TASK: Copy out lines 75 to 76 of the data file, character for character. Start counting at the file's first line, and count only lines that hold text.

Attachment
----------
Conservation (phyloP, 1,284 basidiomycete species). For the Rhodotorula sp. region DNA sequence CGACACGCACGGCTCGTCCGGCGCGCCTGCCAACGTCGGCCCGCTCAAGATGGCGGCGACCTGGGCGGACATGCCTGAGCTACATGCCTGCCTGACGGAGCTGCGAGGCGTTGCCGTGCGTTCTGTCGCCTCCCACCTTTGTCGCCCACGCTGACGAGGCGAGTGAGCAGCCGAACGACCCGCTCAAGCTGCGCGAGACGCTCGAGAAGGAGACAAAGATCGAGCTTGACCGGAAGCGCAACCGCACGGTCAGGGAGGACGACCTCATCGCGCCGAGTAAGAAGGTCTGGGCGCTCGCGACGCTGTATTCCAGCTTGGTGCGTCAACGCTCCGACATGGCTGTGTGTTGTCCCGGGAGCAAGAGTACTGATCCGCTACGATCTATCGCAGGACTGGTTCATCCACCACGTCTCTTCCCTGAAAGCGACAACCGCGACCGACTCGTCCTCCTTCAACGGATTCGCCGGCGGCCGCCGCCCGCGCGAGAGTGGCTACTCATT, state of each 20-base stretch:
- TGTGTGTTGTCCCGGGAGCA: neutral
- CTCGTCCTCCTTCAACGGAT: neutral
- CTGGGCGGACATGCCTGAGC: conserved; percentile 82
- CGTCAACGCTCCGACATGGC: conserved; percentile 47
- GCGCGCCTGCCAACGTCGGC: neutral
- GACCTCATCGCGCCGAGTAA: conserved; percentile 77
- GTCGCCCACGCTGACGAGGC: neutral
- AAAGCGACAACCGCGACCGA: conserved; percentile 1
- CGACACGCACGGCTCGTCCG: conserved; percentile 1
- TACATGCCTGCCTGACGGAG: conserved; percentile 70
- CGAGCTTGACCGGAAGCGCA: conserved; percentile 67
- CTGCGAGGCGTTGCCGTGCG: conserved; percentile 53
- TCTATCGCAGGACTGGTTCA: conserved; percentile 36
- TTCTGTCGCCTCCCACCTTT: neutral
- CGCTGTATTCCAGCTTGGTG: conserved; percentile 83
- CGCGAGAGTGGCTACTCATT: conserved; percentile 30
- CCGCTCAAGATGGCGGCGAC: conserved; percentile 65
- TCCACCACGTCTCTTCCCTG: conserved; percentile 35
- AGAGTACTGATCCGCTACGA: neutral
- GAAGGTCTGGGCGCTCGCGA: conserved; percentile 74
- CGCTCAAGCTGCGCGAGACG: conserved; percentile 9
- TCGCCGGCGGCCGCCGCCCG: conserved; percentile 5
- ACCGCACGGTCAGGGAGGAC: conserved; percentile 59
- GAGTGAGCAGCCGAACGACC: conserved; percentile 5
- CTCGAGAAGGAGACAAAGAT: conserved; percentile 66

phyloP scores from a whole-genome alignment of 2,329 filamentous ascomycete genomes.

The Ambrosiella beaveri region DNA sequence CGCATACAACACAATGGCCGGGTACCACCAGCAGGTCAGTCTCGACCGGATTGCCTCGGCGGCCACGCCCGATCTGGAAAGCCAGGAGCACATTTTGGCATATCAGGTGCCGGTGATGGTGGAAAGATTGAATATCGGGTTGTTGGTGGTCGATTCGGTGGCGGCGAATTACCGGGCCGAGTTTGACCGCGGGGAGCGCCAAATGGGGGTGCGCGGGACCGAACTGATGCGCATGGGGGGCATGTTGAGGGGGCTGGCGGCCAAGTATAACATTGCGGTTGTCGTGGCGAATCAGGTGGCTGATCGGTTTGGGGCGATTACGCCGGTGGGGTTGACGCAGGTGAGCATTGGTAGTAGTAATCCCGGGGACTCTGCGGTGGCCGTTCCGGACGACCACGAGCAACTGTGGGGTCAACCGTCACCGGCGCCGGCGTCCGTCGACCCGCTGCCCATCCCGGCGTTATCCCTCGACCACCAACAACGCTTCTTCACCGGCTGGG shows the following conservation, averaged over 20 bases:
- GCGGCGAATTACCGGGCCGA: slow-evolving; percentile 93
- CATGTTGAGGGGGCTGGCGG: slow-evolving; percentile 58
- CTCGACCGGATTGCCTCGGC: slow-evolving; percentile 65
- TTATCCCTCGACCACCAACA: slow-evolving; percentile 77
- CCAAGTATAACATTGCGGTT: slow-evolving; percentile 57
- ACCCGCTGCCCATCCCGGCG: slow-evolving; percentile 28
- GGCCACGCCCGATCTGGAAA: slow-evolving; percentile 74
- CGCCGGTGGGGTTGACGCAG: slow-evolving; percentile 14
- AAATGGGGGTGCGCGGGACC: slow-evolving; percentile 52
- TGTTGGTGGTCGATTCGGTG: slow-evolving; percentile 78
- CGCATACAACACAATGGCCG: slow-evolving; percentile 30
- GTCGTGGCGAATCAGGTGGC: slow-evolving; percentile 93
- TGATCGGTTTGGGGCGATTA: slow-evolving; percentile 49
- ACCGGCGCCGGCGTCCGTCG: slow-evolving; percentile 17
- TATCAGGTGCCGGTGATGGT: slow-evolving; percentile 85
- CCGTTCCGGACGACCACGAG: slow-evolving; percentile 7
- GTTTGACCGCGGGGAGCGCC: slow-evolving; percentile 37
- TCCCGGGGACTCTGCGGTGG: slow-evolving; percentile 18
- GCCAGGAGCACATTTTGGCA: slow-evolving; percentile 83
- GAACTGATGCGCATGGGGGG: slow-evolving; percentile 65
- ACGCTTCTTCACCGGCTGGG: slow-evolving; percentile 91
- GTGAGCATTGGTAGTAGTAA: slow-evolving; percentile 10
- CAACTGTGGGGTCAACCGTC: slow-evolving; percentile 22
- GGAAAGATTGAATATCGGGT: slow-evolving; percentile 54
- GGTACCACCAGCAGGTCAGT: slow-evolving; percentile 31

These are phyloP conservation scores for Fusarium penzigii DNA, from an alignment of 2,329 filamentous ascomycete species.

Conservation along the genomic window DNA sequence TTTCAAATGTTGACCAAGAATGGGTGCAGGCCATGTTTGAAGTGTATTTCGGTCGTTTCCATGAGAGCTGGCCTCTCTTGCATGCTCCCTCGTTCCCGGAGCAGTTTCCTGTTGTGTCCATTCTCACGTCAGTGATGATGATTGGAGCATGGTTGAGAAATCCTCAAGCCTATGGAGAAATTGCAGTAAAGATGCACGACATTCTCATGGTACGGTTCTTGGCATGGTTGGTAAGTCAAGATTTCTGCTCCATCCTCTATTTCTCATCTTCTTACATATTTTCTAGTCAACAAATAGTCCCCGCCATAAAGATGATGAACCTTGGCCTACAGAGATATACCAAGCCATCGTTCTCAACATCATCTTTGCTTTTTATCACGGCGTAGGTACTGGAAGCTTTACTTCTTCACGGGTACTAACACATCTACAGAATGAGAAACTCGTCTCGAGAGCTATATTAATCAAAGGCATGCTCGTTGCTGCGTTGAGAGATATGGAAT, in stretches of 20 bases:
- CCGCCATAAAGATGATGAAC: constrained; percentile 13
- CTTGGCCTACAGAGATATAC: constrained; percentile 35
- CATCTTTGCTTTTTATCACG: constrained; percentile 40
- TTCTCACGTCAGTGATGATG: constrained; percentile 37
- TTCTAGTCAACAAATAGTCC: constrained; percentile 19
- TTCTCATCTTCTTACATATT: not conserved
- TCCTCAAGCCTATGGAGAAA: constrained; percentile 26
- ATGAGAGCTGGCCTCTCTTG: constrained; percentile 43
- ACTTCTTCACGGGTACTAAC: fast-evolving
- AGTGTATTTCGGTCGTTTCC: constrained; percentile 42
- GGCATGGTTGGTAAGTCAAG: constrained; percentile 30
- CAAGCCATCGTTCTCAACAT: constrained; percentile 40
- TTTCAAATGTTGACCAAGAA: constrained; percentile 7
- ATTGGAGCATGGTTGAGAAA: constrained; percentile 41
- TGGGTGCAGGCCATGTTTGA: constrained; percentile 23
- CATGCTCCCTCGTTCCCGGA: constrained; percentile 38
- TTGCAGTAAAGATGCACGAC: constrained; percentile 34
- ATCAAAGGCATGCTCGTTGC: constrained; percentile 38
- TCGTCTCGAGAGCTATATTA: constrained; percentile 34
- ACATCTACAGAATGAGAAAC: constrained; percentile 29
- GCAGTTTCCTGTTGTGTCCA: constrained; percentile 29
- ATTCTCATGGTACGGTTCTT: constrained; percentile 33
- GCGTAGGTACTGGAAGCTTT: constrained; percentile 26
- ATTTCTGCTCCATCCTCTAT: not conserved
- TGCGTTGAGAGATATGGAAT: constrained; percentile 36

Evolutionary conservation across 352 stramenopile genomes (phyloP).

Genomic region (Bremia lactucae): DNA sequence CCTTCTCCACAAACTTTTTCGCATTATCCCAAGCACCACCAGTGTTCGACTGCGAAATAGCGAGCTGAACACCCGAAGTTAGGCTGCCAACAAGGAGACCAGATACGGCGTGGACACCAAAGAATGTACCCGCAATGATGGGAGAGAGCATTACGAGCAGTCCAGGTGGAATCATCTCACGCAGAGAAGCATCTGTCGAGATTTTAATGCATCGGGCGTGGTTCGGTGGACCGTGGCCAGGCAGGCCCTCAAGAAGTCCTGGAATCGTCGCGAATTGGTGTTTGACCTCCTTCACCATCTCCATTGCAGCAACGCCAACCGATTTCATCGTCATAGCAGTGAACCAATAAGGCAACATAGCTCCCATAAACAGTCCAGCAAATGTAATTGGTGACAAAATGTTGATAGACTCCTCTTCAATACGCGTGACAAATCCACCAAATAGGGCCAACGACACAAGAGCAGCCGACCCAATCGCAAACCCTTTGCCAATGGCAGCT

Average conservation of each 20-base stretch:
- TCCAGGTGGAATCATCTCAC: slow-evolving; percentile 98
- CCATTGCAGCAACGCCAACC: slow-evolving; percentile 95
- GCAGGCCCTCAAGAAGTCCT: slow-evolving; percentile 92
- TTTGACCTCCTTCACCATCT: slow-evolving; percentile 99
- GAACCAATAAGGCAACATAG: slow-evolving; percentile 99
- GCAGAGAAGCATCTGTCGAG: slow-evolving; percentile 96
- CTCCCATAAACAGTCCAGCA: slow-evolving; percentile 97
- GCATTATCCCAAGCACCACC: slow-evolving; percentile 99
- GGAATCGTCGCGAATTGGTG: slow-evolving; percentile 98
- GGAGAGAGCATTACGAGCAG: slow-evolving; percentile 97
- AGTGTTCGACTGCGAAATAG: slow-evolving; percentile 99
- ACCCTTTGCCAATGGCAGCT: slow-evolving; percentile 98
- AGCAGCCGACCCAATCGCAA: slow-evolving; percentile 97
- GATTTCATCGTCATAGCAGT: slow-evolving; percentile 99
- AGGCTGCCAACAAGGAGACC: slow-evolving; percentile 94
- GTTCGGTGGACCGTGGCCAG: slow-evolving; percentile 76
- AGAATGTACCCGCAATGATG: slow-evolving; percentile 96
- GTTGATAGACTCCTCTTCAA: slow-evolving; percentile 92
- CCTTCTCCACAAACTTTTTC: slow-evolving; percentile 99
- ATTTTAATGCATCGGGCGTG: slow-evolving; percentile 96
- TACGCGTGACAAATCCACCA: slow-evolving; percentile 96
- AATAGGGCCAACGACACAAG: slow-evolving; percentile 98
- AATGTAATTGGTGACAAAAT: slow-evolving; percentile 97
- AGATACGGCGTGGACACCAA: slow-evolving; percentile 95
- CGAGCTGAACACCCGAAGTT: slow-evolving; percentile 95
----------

- ACATCTACAGAATGAGAAAC: constrained; percentile 29
- GCAGTTTCCTGTTGTGTCCA: constrained; percentile 29